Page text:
The North East’s largest authority is planning for a carbon neutral future.
In February Durham County Council declared a Climate Change Emergency and with-it ambitious targets to reduce its own carbon emissions by 60 per cent by 2030.
It also promised to investigate what further actions will be needed to make County Durham carbon neutral by 2050.
A report was being presented to full council this week, outlining what it is going to take to reach the ambitious targets and some of the measures that are already underway.
The report details previous projects that have contributed to the council’s 40% reduction in baseline carbon emissions from 2008/9 levels, including the council’s Street Light Energy Reduction Project, which has seen almost 60,000 lights retrofitted with more energy efficient LEDs and reduced baseline emissions by almost 8% since it began six years ago.
It has also added solar panel to 38 buildings, made 16 of its larger buildings more energy efficient and introduced Eco Smart Schools programme providing energy advice and support to 240 schools in the county.
The Business Energy Efficiency Project (BEEP), since its launch two years ago, has helped almost 200 small businesses by sharing personalised advice and funding support, helping them to make financial savings on their utility bills.
As a result of the project, some businesses have received grant funding towards the cost of installing more efficient equipment and lighting into their businesses.
Next steps include further utilising renewable energies, such as solar and wind, through developments already underway such as the Tanfield Lea solar farm, which will be used to power nearby council buildings.
The council’s vehicle fleet will be electrified where possible, including the implementation of electric bin hoists for the refuse collections and electric pool cars for staff.
Councillors are also being recommended to give the go ahead to a consultation open to residents, schools, businesses, and community and public organisations, so they can shape and contribute to the proposed measures.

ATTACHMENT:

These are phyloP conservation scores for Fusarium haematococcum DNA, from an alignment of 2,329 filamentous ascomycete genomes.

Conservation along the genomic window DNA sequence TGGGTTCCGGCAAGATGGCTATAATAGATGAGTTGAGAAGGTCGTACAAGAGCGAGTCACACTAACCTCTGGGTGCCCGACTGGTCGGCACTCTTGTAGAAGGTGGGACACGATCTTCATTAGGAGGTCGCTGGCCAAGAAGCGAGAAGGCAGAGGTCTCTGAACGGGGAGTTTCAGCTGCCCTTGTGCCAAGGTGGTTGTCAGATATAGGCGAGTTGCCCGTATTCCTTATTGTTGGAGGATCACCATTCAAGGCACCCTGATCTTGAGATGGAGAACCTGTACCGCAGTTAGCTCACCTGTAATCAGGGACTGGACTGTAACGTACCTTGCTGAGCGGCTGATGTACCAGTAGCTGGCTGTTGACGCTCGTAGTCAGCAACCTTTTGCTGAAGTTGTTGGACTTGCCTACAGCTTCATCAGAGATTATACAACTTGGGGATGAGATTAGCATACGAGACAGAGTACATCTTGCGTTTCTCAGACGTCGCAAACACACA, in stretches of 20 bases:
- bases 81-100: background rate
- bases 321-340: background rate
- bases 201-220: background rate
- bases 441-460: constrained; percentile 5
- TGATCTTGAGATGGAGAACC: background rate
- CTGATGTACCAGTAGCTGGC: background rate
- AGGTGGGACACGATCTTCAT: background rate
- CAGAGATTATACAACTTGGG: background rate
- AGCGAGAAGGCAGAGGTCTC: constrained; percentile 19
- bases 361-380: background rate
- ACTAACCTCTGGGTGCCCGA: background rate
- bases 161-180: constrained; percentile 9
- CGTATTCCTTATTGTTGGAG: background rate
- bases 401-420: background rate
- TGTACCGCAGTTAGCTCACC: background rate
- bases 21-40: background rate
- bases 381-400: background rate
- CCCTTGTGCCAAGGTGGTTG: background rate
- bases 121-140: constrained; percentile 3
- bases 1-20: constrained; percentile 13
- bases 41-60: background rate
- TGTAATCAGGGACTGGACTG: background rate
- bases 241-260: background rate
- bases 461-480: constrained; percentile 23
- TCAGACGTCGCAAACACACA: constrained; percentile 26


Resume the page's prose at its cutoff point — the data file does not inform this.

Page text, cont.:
Feedback from the consultation will then form an action plan which will be reported to Cabinet in early 2020.
Cllr John Clare, Durham County Council’s climate change champion, said: “The intention is to move towards carbon neutrality as quickly as possible, although the target of reducing our carbon emissions by 60 per cent before 2030 presents its challenges.
“We all have a role to play in addressing climate change and through this consultation we are looking for support in achieving these targets as well as harnessing the skills and enthusiasm from across the community and business sector.”
Cllr Carl Marshall, Durham County Council’s Cabinet member for economic regeneration, said: “We need the government to provide the powers and resources to make the 2030 and 2050 targets possible.
“The government’s own proposals to adopt a net zero target for 2050 should not only lead to additional resources, but also new national policies and regulations to ensure implementation.”
• Pictured above: Paul Rochester, area sales manager for Terberg Matec UK; Oliver Sherratt, Head of environment; Paul Wheldon, refuse wagon operative; Andy Stott, refuse wagon driver; Steven Murray, refuse wagon operative; and Cllr Brian Stephens, Cabinet member for neighbourhoods and local partnerships, with the electric wheelie bin lift.